Blue Dragon is a Japanese animated series and a beautifully knitted role-playing video game directed by Takuya Matsumoto and written by Hironobu Sakaguchi with characters designed by Akira Toriyama. Though the story displayed in the video game may be riddled with pace breakers and having a slow beginning, it can still deliver several storytelling techniques we can tap into and use for our own short stories.
Bonding and Memories
Throughout both the animated series and video game, you come to know the bond between Shu, Kluke and Jiro. Still, this concept goes further as we get welcomed into this trio through the little bonding moments when playing the Blue Dragon video game. As more characters are introduced in both the animated series and the video game, we get the chance to see these bonding moments develop, ultimately enchanting the story surrounding them. It’s important to know that the characters we introduce into our stories should remain in the spotlight throughout the story for the viewers to remember them at the end. Who you have chosen to be the protagonist should never be overshadowed by the rest of the cast you introduce later down the line.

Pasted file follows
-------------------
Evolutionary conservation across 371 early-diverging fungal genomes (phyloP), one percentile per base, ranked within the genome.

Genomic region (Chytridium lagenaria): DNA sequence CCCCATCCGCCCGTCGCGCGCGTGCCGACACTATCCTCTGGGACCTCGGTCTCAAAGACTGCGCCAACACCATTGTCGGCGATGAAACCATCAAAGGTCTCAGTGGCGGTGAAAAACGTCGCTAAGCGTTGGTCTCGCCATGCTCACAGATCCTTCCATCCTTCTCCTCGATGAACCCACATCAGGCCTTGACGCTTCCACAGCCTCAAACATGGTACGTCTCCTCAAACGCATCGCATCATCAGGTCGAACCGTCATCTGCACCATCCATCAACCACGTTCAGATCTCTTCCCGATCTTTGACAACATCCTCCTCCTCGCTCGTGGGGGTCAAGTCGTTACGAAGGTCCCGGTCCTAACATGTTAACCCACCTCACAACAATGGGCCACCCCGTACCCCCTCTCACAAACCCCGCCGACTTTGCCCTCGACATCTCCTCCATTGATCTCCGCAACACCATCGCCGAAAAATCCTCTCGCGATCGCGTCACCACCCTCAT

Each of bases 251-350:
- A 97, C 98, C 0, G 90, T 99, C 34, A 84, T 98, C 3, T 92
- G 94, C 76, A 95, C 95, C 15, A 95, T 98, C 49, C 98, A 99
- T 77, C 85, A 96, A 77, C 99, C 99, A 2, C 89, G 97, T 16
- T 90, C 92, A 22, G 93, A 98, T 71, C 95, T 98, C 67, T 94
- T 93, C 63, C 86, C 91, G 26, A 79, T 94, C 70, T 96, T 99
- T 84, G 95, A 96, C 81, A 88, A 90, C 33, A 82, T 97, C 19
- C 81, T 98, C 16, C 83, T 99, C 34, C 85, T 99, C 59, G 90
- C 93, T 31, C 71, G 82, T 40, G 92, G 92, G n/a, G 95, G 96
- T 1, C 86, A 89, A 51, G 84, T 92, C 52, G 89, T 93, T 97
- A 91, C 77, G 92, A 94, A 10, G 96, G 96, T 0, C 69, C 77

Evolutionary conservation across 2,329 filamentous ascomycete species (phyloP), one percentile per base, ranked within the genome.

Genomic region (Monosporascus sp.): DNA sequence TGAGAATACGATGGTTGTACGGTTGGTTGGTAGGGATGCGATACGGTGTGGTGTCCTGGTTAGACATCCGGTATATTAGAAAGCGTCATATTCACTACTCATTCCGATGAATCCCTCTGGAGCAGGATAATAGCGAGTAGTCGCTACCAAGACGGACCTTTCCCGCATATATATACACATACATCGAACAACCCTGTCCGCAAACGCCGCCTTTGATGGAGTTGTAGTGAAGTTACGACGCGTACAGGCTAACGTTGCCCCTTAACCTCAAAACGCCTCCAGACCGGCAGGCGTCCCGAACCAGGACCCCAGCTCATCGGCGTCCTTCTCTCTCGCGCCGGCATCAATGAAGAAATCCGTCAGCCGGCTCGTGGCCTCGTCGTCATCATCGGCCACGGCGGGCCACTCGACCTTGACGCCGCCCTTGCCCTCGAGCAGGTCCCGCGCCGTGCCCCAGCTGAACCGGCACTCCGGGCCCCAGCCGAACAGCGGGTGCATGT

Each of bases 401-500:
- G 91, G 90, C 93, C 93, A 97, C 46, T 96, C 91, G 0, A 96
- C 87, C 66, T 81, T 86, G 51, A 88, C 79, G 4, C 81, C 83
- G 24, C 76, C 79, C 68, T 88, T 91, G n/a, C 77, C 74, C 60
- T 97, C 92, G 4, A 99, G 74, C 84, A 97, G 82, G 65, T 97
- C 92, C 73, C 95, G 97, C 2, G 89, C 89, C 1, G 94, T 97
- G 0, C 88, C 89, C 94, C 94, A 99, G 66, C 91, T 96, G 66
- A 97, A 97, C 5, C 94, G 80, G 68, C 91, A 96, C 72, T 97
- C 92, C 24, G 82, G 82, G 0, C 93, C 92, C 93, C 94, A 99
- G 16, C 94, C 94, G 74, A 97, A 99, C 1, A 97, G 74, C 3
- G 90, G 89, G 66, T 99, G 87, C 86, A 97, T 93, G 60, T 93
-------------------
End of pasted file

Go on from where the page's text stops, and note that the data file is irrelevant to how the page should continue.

Another essential storytelling technique worth noting is the use of childhood memories being sprinkled into the video game. A particular portion of the Blue Dragon game goes into detail about the relationship Kluke has with both Shu and Jiro. Additionally, the game takes the time to tell the audience about their backstories, specifically the tragedies they had to endure due to the Land Shark invasion in their village. As writers, we can learn to use flashbacks relating to past events to empathise or build upon an already established relationship with a trio of friends and invite the audience into the bond.
True Villainy and Betrayal
Blue Dragon brings to the table Nene, who is the main villain of the series. From the beginning till midway through the story, his motives are stated in small pieces, starting with him wanting to hear the villagers’ suffer to an unstoppable desire to obtain his youth and restore his magic to full power. Throughout the game, the player is greeted with many disasters cleverly orchestrated by Nene, though not without a hint of betrayal being thrown in every now and then regarding the power he gave to the group of heroes.
Betrayal mixed in with a strong villain can help breath life into your story, as it serves as a suitable means of delivering a powerful narrative filled with several avenues for your main characters to go through. However, these plot points can swiftly turn for the worst depending on the story’s pacing, character development and most importantly, the method you choose to make known your Villains motives to your readers.
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